The home ownership rate in Singapore stands at 90.7% as of 2017, making it one of the highest in the world. However, with the large number of Permanent Residents and foreign workers living in the city (about 64% of the population as of 2017), as well as strict controls on who can buy HDB properties, the question of whether to buy or rent is increasingly salient.
Buying vs renting: financial costs
The choice between buying and renting depends on your financial situation and other life circumstances. But first, let’s compare the financial costs of each:
The cost of buying (in the first 5 years)
Let’s say you’re buying your first property in Singapore – it’s a small, 517-square-feet private condo located at Bukit Merah, valued at S$767,000. You take a 30-year loan at an interest rate of 2.5%. Here’s how much you may have to pay in upfront costs:
Here’s the estimated annual cost you may have to pay for the first 5 years, assuming an annual 2.5% increase on property tax and maintenance cost to account for inflation:
The cost of renting (in the first 5 years)
Here is the estimated cost of renting the same property (based on median rental price data from URA SPACE), with an annual rental increase of 2.5% to account for inflation:
The total cost of renting over 5 years (S$166,962) is cheaper than the recurring cost of buying over 5 years (S$169,171), but not by much.
The cost of buying vs renting (over 35 years)
Over time, the recurring cost of buying will become cheaper than the cost of renting:
A few observations from the chart above:
- The cost of renting is cheaper than the recurring cost of buying in the first few years.
- In the 4th year, buying starts to become cheaper than renting.
- In the 31st year (after the mortgage loan has been paid off), buying becomes S$76,336 cheaper than renting.
Looking at the costs of buying versus renting, it would be more cost-efficient to rent if you’re only planning to stay in the property for a few years. However, if you’re planning to settle down for the long-term, you should consider buying instead – assuming that you have enough capital to cover the upfront and recurring costs.
Buying vs renting: factors to consider
The cost of buying or renting is just one aspect to consider. You should also weigh up these factors when deciding to buy or rent:
1. Capital gain
The biggest advantage of buying over renting is that your monthly mortgage payments will go towards building equity – your home will become an asset that can appreciate in value. While residential property prices (both HDB flats and private properties) in Singapore have been in a slump for the past few years, the property market has picked up at the start of the year and is expected to continue to rise. Morgan Stanley expects home prices to double by 2030, implying a 5% or 6% increase per annum.
In contrast, you’ll get no return on investment when choosing to rent. In fact, by paying rent, you’ll be helping your landlord service their mortgage loan.
Renting a property lets you test the waters without having to commit to something as large as a mortgage loan. If you’re new to the area, or if you’re an expat moving to Singapore, then you should consider renting if you’re unsure of whether or how long you might stay there. In Singapore, the minimum rental period is 3 months for private properties and 6 months for HDB flats, so you can move out relatively quickly if you find that the area isn’t a good fit.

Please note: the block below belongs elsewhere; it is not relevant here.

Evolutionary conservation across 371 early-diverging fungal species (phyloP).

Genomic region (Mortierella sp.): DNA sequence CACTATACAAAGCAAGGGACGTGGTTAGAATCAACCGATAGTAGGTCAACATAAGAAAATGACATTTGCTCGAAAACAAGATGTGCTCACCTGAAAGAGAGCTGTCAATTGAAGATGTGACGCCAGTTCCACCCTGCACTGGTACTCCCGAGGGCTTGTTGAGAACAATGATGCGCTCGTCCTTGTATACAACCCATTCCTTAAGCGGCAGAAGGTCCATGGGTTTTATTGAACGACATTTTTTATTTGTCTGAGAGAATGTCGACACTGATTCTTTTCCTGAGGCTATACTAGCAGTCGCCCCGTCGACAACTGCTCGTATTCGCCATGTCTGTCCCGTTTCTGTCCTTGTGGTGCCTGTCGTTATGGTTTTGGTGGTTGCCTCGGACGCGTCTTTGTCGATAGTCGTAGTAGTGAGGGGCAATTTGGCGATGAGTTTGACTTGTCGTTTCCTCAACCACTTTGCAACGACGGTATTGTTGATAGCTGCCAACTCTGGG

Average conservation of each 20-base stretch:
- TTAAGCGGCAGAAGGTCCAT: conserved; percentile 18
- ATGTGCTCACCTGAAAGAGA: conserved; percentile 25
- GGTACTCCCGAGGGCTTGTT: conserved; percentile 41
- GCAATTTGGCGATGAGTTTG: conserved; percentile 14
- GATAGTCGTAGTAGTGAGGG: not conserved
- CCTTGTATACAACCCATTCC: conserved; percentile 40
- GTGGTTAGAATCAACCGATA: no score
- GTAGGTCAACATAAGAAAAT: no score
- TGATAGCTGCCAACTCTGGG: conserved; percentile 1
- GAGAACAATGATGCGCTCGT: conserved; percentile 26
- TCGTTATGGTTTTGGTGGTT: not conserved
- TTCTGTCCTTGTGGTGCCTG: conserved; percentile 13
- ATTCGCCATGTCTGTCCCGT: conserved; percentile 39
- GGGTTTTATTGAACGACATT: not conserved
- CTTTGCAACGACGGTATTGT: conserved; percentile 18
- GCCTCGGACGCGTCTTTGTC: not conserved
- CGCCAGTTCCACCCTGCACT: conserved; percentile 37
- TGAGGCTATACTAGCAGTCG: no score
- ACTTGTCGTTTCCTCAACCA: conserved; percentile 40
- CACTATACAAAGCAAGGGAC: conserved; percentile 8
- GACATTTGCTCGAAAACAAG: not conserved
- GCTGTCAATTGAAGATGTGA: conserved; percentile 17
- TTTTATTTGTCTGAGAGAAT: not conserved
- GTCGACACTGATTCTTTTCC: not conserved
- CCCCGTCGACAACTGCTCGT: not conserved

In contrast, moving out of an owned property means having to find a tenant or selling the property (unless, of course, you have deep pockets). If you choose to sell your property, the selling price would have to cover the upfront costs you’ve forked out (such as the stamp duty, legal fees and valuation fees), as well as costs associated with selling (such as the seller’s stamp duty and legal fees) – otherwise, you would be selling your property at a loss.
3. Housing subsidies
If you are a Singapore citizen, you may be eligible for certain housing subsidies when buying resale flats:
* Grant amount depends on flat type and household/individual income
If you meet the eligibility requirements for these grants, a significant amount of the cost of purchasing a property may be subsidised. On the other hand, you won’t receive any subsidies for choosing to rent.
4. Home decoration/renovation
If you rent a property, you’ll have limited choices when it comes to decorating your property, and almost no freedom in making structural changes. You might not, for example, be able to hang frames that require the use of nails, install shelves, paint the walls or refloor ghastly kitchen tiles. If home decoration or renovation is important to you (and if can’t be bothered to find creative workarounds to bypass rental limitations), then you should consider buying a property instead.
Leaky ceilings, faulty electrical wiring and spalling concrete – these are just some of the maintenance concerns you might have to deal with as a homeowner. You could, of course, engage in external home repair services, but it’ll still be a hassle to deal with. However, if you’re renting, major repair works will be handled by your landlord.
Buying vs renting: verdict
There isn’t a one-size-fits-all answer to the buy or rent conundrum – you’ll have to consider the advantages and disadvantages of each, and how they fit into your financial situation and other circumstances.
A home purchase can be a great investment, but you’ll need to have enough capital to cover the upfront and recurring costs owning a home. You may also need to stick with it for the long term to see any meaningful capital gain.
To ease the decision-making process, we’ve summarised what you’ll need to take into account below:
A version of this article first appeared on iMoney.SG.